Bonus Materials with Purchase

What's in the Frame? HD
What's in the Frame? LOW
Field of View HD
Field of View LOW
Lens Keynote Parts 1-4
Lens Keynote Parts 5-8
Canon® Lens Data

Ratings and Reviews


I so appreciate what a good teacher John is. I wish I would have known this much about lenses when I first started out buying my lenses. It was hard finding information about lenses. I didn't want to spend money on a lens I wouldn't use. The better understanding we have about our gear the better photographers we will be. I have never seen a class like this. Invaluable...yes I bought the class! I am really impressed with the high quality photography classes available on Creative Live!


This was a great class not just about the lenses that Canon offers but also how each lens works. As usual, John's slides are alway informative and entertaining. There is a phrase: John has a slide for that! I am not even a Canon user and found this class to have great information for the use of each specific lens. Great work John! Thank you Creative Live for another great class!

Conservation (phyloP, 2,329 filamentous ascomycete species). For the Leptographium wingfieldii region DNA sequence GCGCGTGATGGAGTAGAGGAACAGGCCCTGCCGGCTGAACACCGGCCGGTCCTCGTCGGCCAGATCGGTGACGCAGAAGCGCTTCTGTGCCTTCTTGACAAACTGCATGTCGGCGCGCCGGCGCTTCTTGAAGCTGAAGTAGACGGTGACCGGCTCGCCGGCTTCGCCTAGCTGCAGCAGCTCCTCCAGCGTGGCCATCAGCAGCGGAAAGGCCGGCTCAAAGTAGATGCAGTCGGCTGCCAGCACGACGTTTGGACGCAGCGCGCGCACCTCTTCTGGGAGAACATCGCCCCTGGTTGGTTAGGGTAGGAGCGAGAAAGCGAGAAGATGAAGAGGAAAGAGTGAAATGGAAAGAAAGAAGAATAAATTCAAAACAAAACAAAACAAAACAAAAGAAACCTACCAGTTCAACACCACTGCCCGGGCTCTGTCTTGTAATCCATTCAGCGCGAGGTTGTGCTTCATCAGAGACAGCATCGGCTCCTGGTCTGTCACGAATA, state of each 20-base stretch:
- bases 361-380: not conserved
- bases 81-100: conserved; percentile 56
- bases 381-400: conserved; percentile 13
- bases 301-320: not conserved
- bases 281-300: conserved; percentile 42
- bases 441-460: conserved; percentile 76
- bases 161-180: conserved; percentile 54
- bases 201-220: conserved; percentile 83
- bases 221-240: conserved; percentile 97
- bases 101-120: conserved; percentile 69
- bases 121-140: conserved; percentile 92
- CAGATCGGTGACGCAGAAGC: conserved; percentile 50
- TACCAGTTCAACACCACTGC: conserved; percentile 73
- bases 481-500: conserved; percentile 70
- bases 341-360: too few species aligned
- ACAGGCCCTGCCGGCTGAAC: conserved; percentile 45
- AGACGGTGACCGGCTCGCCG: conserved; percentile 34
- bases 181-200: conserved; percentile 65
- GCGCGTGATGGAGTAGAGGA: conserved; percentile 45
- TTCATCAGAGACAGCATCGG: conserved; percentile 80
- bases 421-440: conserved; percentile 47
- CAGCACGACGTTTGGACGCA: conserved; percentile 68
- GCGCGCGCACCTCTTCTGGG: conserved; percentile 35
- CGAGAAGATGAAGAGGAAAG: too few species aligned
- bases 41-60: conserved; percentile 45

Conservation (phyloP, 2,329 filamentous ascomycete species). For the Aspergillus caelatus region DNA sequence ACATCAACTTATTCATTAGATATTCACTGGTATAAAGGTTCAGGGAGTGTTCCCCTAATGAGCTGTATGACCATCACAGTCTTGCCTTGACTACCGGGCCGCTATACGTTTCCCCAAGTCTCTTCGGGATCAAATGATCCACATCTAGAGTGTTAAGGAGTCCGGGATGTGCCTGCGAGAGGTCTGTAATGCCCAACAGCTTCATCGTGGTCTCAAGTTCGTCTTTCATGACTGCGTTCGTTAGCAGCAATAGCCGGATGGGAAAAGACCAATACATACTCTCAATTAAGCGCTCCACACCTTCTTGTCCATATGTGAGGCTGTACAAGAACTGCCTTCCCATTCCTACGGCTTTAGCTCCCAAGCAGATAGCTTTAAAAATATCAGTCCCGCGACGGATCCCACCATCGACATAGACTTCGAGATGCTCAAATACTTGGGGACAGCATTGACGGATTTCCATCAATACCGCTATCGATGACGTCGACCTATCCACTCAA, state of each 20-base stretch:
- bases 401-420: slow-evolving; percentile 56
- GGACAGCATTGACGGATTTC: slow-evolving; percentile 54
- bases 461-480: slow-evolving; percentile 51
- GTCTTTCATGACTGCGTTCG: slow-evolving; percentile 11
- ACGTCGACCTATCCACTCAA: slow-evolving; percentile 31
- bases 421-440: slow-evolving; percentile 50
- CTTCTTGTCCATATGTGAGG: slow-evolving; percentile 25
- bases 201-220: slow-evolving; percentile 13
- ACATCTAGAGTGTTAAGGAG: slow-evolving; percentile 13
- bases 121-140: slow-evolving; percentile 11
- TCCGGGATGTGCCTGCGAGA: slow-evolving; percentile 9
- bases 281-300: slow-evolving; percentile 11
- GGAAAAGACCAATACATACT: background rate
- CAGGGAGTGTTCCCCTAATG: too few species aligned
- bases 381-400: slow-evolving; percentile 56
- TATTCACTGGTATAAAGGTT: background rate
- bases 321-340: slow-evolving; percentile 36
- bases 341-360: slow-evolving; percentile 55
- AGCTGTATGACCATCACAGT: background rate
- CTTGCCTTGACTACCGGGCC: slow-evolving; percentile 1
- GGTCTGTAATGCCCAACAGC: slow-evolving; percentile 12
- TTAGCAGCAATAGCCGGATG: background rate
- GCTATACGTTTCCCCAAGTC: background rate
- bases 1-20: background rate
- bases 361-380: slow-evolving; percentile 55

Tami Miller

Have loved the other John Greengo classes I've watched & purchased - and this is another winner! Having been a high school/college science teacher, it is refreshing to take a course with someone who not only is extremely experienced, seems to be a computer having stored so much knowledge, but is equally concerned about making the information truly understandable to different levels. And he shares the information using every tool he can: slides, video, interactive presentations, and great quizzes. I learned so much about my Canon lenses - and lenses in general with their many components. I am excited about testing each of mine to see what macro ratio they handle, and especially appreciated the tutorial on testing each for their specific quirk that affects super sharpness. This class is great whether you own Canon lenses or not. Thanks John Greengo!

Student Work